THE PEOPLE'S WAR
39. Guerrilla Commando
|THE easiest way for a general
to make a people's war more effective is to support the movement by small
detachments sent from the regular army. Without support of a few regular
troops, the people generally are not encouraged to take up arms.
Such is the classic view of a people's war.
Yet, in Anyang County, the people's war started with little help from the army and priniarily because conditions of life had become unbearable. The main fighting force in the county was the militia - that is, farmers with rifles, armed civilians, who came out and fought for two weeks and then went back to their villages to resume farming. Nevertheless, there was a more permanent military force composed of trained soldiers who provided a stiffening to the fighting morale of the untrained farmers.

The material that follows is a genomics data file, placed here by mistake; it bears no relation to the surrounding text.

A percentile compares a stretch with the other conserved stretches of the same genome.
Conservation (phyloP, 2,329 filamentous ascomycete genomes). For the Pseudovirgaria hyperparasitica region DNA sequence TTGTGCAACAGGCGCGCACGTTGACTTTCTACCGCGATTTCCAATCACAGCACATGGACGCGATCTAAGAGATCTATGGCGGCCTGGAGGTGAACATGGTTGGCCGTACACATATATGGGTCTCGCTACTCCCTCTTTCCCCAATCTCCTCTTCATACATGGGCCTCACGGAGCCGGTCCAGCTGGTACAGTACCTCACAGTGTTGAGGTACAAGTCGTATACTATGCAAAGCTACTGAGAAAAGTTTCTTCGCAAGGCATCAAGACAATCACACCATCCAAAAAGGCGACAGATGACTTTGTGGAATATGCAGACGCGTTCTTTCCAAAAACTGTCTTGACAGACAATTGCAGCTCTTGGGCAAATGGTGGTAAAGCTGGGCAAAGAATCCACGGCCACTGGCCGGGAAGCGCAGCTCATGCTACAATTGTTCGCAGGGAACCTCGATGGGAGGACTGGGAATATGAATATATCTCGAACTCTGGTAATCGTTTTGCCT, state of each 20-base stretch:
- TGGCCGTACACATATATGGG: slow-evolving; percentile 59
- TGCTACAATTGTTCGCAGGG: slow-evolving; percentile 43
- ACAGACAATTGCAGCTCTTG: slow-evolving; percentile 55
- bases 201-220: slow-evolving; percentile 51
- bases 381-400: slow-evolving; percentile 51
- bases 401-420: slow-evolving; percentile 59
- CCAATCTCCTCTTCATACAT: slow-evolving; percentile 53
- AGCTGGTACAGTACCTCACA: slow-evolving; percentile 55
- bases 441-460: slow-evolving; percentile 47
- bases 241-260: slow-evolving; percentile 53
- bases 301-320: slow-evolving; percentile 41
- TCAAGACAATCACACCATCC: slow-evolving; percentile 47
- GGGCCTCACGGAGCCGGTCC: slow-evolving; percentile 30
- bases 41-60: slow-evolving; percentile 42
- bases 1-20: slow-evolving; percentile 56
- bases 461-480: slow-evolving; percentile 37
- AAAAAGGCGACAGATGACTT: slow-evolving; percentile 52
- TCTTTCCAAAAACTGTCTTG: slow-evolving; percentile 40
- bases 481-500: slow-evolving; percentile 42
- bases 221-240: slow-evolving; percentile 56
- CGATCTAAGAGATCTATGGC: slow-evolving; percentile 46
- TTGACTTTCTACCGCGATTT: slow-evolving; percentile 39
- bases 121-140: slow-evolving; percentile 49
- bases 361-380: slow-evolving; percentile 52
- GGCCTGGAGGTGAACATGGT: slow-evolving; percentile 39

This force was known as the Armed Working Team. Though there were a few regular soldiers and officers from the 8th Route Army in this outfit, it was by no means a regular army unit, of which there were none in Anyang, and it was completely under the command of the county magistrate. These Armed Working Teams were in a way guerrilla specialists and at the same time they had somewhat the character of commandos, performing jobs that were entirely too big or specialized for the ill-equipped militiamen. Sometimes they would blow up a Kuomintang blockhouse, sometimes derail a train, sometimes join the fight against an especiapy strong Home Returning Corps. Very often, they came to the rescue of militia units that had become involved in scraps with Kuomintang troops that were too strong for them to handle.